Now, speaking about sub clocks means pointing directly to a class of timepieces that's normally used for even ten percent of its potential.
What good is it to get the best, which for him to plunge to over 1,000 meters of depth would be as easy as "drinking a glass of water", if the individual has secured his wrist into the max following a dip along with a couple of strokes, return immediately to lounge under the umbrella?
If this is their main use it's merely the fault of old habits at least as far as the debut of the so-called divers of this contemporary age that dates back into the center of the previous century.
The incorrigible desire to be the protagonist of the best diving watches
Three years later, in 1953, Blancpain invented the Fifty Fathoms, one of the most iconic timepieces that the group can boast, has been tied to Jacques-Yves Cousteau's wrist to battle the depths of the well-identified abysses in "The Silent World", a famous documentary -film also winner of an Oscar award.
Continuing, I feel that non-fans will remember well among the very first Rolex Submariner look several times with Sean Connery, Agent 007 in the movie Goldfinger shot of 1964. Tied into his wrist turned into a legend. It turned out to be a mythical reference 6538 no-guard, to know each other with no crown shield shoulders, imitated a bit by everyone.
These are just two of the first cases that show how - fiction or reality - for over fifty years the media - driven by the watch industry - decided that the diver watches should be the first to personify the concept of man-adventure. Perhaps it is also from that day that the brands when it came to describing their models began to use the phrase: "suitable for any occasion".
The 007 change, unfortunately also the legendary "Mr. Q "- the inventor of all the mechanisms of the most famous secret agent in the world, and obviously also the watch whose role has been played by the Omega Seamaster for many years.
But beyond their actual use in this massive family whose origins would simply deal with "hard greater than steel", now there are also models so bejeweled to dread even once you need to wash the palms.
But a real diver's view has normally always had a whole lot to say technically talking. Let us just mention the features and constructive characteristics of those fascinating references.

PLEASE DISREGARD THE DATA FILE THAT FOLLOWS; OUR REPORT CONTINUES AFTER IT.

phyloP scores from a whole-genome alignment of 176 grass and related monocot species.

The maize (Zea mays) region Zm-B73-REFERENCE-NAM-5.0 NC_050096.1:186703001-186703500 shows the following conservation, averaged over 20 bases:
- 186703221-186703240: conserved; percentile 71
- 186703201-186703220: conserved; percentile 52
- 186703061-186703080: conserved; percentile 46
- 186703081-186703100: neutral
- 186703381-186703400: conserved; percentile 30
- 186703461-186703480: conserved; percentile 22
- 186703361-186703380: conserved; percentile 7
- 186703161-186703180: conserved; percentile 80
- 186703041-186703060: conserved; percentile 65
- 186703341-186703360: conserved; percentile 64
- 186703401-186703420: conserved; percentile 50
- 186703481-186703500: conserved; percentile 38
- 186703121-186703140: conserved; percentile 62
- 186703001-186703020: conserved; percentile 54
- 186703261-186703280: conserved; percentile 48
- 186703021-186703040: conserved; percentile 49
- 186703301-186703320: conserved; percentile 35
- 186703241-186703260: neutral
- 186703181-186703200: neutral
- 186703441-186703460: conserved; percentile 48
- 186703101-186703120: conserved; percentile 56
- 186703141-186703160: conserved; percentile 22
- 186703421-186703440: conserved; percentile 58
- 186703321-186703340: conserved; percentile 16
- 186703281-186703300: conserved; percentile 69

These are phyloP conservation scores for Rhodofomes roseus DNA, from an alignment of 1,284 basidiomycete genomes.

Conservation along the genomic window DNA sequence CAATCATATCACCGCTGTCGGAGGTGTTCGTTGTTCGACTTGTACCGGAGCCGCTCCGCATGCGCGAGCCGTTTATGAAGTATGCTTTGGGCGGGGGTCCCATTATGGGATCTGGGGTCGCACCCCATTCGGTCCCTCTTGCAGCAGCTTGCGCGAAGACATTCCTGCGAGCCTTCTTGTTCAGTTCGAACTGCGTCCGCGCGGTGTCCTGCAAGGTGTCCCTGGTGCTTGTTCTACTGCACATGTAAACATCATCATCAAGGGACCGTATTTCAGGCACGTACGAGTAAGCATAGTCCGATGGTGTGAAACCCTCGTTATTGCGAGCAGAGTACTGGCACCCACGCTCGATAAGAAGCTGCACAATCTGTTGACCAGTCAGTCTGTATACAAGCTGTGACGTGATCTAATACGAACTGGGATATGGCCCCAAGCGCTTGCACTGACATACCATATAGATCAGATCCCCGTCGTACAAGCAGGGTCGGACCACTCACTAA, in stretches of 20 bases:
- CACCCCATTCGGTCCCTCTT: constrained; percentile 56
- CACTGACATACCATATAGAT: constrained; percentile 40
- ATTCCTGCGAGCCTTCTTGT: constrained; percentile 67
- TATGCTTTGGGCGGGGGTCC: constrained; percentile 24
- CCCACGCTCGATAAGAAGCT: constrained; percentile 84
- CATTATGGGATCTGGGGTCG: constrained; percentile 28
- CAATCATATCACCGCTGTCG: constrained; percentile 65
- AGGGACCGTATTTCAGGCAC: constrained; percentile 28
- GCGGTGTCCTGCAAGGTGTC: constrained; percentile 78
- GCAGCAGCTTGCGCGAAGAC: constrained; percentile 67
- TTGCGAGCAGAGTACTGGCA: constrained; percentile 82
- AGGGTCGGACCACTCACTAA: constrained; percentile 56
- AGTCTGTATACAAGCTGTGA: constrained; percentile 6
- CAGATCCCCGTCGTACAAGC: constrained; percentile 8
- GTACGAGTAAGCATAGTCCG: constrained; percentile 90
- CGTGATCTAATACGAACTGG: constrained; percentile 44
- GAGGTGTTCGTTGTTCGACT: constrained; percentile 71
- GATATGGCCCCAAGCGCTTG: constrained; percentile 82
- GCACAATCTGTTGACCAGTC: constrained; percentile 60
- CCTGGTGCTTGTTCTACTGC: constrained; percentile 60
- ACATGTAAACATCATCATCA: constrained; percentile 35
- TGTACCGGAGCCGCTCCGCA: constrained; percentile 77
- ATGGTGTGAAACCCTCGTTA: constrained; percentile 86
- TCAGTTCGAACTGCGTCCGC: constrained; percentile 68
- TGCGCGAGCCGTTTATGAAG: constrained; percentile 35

I have a long-standing friend who is a professional diver and who, during his diving in the Persian Gulf, makes 100% of his diving watch - including that valve for the escape of gaseous mixtures that are breathed at large depths.
A True wrist sub Has to Be able to ensure these performances:
Fantastic visibility throughout the dive
A protection against magnetic fields superior to the norm
Resistance to impact and salt water
Accurate verification of the operation of the device that reports the dive time
An in-depth test of the efficacy of its motion, either quartz or mechanical
However, the tests didn't end here: now professional diving watches need to adhere to certain rules such as those described by ISO 6425.
For a common mortal use, what we all know is the greatest, the best sub may be in the end a watchable to provide attributes much milder and easier to manage.
I remember that in order to only immerse the surface at maximum security, a timepiece ought to be certified to withstand a pressure of 5 ATM (approximately 50 meters), which appears to be redundant, but that is not so when it is done a banal swim in the sea. It'd be better to prevent diving, particularly if ours couldn't even rely on a screw-on crown, better still if protected on the sides by the classic two shoulders.
Along with the security on the watertight status of this submerged timepieces?
Precisely for those who would never use them for professional purposes the ideal would be to have the ability to rely upon a system that visually signals on the dial in case the crown is not completely screwed, and the watch is consequently at a clear condition of non-security.
Sadly, this is the check here primary reason why an abyssal super dip watch may need to be rushed to a service center, before seawater entering it risks virtually any mechanism indefinitely. This function currently exists, however on very few models, which frankly I don't understand why.
You might have worn out your diving diver's here watch in your wrist in order to go to the sea and as a result, after adjusting the moment, have left to twist the crown snugly. It's the most frequent case.
TIP - When you've worn the costume pick on the fly : either leave your diver someplace safe or obligatorily create a final but fundamental check on the tightening of the winding crown.
Now that we have seen a little 'of issues related to the time that must meet with the water, and also given the essential advice, I show you which - so far - are for me the best dive watches.
They're not many: I have divided them into two categories. The sequence in which they appear doesn't signify any ranking.